It is interesting to observe from examples of group behavior in the nature that accurate specification of the path of each agent in the group seems to be not necessary. Swarming behavior is more common where agents are loosely distributed within a moving target region,not requiring specific orders or positions of the agents inside the region. The region reaching control concept was presented for robot manipulator,in which the desired objective can be specified as a region instead of a point in ^{[16]},and ^{[17]} proposed the new regionreaching controller for an underwater vehicle mounted with a manipulator. It has been shown that region reaching tasks save energy and result in faster motion. In ^{[18]},an adaptive region boundarybased concept was presented for an AUV,in which the controller was designed to allow the convergence of the vehicle to the boundary or a motionless region surface regardless of its initial position. Region following formation control concept has been proposed^{[19, 20]},where all the robots stay within a moving region as a group,while maintaining a minimum distance among themselves. Recently,the region following control concept has been developed for general multiagent systems with highorder dynamics in previous work^{[21]}.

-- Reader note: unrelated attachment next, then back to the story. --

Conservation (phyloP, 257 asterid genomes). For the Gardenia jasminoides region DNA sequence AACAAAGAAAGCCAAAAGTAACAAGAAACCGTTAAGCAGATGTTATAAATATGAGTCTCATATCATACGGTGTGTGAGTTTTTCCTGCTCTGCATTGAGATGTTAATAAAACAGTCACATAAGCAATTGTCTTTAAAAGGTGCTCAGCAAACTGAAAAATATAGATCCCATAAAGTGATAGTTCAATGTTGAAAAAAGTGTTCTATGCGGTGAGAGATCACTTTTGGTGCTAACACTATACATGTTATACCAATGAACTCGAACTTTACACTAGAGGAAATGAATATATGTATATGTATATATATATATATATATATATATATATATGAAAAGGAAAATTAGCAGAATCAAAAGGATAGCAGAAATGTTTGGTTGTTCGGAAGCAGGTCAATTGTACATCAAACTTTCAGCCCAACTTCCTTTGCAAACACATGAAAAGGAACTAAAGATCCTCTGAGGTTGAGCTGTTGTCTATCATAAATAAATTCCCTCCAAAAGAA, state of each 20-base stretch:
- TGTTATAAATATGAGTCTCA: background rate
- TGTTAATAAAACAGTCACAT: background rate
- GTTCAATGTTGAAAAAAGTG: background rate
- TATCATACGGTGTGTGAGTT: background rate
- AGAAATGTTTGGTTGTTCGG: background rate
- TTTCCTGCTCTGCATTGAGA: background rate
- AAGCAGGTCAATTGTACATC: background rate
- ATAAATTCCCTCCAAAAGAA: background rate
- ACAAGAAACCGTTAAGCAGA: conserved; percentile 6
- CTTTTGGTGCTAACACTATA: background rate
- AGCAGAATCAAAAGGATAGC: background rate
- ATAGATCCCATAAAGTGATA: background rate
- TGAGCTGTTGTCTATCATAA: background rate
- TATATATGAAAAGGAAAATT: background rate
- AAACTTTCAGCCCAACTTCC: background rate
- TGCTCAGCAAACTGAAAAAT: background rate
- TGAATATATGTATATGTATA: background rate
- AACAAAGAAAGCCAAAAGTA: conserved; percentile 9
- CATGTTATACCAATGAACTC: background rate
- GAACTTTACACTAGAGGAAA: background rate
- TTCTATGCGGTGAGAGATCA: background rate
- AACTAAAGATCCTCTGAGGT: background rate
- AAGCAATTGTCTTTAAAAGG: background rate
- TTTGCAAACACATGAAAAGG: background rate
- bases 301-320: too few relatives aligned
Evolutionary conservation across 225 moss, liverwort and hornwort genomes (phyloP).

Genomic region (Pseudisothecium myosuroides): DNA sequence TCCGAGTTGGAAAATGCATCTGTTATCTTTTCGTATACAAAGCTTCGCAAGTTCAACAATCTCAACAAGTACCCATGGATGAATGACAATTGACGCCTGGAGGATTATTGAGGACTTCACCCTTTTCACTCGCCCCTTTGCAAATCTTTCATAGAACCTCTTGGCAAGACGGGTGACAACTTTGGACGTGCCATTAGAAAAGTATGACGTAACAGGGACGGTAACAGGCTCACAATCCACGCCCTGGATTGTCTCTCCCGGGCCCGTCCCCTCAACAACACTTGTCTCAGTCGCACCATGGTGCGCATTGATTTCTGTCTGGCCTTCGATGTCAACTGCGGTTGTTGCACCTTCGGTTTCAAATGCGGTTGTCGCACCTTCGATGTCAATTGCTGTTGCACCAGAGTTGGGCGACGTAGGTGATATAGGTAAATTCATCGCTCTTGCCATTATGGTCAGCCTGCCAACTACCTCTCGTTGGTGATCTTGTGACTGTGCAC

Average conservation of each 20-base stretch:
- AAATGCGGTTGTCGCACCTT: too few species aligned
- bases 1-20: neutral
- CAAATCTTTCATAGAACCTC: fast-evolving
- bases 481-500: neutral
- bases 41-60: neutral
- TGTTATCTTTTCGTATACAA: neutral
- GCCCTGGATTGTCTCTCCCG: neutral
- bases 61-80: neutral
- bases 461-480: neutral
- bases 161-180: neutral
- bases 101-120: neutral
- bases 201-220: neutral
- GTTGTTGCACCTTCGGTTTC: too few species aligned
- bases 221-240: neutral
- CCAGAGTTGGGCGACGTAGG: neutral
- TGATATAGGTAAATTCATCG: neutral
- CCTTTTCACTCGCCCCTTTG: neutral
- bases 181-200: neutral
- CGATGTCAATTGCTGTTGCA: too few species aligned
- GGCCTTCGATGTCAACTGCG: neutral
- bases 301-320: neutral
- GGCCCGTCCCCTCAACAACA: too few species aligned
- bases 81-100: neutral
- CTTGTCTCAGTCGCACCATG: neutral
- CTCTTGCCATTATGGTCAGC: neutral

In this paper,we propose a decentralized cooperative controller for multifully actuated ocean vessel systems. A group of ocean vessels with limited sensing ranges are driven into a moving target region without collisions,and the connectivity preservation of the dynamic interaction network is guaranteed. By using the objective function,the desired region can be specified as an arbitrary shape,and hence we can form different formations. The decentralized controller permits the ocean vessels in the group to only communicate with their neighbors. It reduces communication or sensing requirement,and is relatively more scalable with respect to the group size. We introduce the artificial potential functions to preserve the connectivity of the network and guarantee no collisions between any ocean vessels^{[22, 23]}. The chosen potential functions possess the special property of approaching infinity whenever its arguments approach some limits^{[24, 25]}.